Going through a divorce is never easy. Dissolving a marriage takes a major emotional and financial toll on spouses and their families. Divorce mediation can alleviate much of the stress by helping you avoid costly and protracted litigation. By choosing mediation, you are choosing to resolve your differences privately and amicably, so you can preserve important family relationships.
Divorce mediation can be an effective alternative to traditional litigation, but in my experience, I have seen that the chances of success are vastly increased if you are well-prepared going into the process. Here are some of the best ways to prepare ahead of time, so you can get the most out of your mediation sessions:
Enter the Process in Good Faith
In New Jersey (and in most other states), divorce mediation is non-binding. In other words, no agreement reached during the mediation sessions is enforceable unless it is signed by both parties. This means the only way this process will work is if both parties agree ahead of time to enter in good faith and with the intention of reaching a settlement. This does not mean you and your spouse have to be best friends. It also does not mean you have to agree on everything ahead of time; in fact, it is sometimes better if you have some important issues yet to resolve, because the mediator can often come up with solutions you may not have considered on your own.
Organize your Financial Information
Bring as much financial information as you are aware of to the mediation session. Mediators typically give you a comprehensive form to fill out where you can list items in various categories. The information you need may include:
- Bank Statements
- Pay Stubs
- Real Estate
- Credit Card Accounts
- Other Debts
- Retirement Accounts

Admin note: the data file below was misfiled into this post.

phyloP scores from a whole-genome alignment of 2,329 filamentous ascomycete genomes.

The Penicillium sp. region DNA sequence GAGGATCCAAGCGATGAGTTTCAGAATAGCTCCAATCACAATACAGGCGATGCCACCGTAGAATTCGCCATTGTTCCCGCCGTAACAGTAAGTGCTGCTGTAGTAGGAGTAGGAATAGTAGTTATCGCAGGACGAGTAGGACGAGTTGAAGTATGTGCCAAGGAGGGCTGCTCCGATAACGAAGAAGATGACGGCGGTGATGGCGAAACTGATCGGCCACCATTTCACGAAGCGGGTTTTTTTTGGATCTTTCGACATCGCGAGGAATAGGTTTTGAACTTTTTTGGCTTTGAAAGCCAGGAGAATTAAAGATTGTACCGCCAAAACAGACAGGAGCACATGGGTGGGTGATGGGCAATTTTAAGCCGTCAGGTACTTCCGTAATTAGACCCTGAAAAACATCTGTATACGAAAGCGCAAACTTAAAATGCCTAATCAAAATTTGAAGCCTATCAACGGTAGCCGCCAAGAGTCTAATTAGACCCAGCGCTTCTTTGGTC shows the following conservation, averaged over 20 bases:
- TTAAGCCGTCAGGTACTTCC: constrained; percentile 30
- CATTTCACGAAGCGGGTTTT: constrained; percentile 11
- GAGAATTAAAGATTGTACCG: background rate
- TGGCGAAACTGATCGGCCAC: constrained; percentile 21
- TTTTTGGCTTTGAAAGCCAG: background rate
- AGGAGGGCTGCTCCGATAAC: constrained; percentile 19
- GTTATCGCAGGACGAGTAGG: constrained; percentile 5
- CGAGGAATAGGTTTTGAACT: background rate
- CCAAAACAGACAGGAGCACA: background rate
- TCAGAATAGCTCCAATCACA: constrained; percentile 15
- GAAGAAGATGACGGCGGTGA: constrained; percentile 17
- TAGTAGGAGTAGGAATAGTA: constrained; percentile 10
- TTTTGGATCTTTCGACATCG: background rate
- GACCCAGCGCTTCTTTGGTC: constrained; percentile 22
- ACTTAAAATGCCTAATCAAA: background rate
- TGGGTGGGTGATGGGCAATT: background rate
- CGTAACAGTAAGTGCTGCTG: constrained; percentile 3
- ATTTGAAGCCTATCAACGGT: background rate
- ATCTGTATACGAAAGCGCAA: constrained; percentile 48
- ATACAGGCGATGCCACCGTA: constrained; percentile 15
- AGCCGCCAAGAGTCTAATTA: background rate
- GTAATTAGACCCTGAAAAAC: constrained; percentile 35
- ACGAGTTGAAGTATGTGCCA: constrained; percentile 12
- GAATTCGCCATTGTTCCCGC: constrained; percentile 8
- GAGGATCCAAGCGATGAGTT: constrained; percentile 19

- Stocks and Similar Investments
- Family-Owned Business Information
- Other Assets
If you do not know 100% of your financial picture, that is perfectly fine. Find out as much as you can, and bring along any questions you have about areas of your finances your spouse may have the answer to.
Consider your “Interests” rather than your “Positions”
Divorce mediation is meant to be a collaborative process where both parties, with the skilled guidance of the mediator, move toward a win-win settlement. In order to make the process collaborative rather than adversarial, you need to approach it from the standpoint of what is in your interests, rather than what your positions are. A position is something you argue about in court. An interest is a want and/or need you work to fulfill or protect. During mediation, you often find that your interests really are not as far apart as you originally thought.
Put your Children First
Though children are resilient, divorce can be very hard on them. Seeing Mom and Dad separate is something that will take some time to get used to. You can help minimize the negative effects of the divorce by considering the health and well-being of your children above all else. As parents, be willing to work together to do what is best for the kids, and commit to getting along after the divorce is finalized (for their sake). Not that you will always succeed – nobody’s perfect – but be willing to approach your future interactions with your ex from the standpoint of how this will affect your children.
Find the Right Mediator
During the mediation process, you will be dealing with your most private and sensitive information. For this reason, you need to work with a mediator that has proven experience, as well as someone you trust and feel comfortable with. You should also consider whether this person is a part-time mediator, or if this is their full-time profession. A full-time mediator that does this day in and day out is likely to have more in-depth knowledge of the process and what it takes to bring it to a successful conclusion.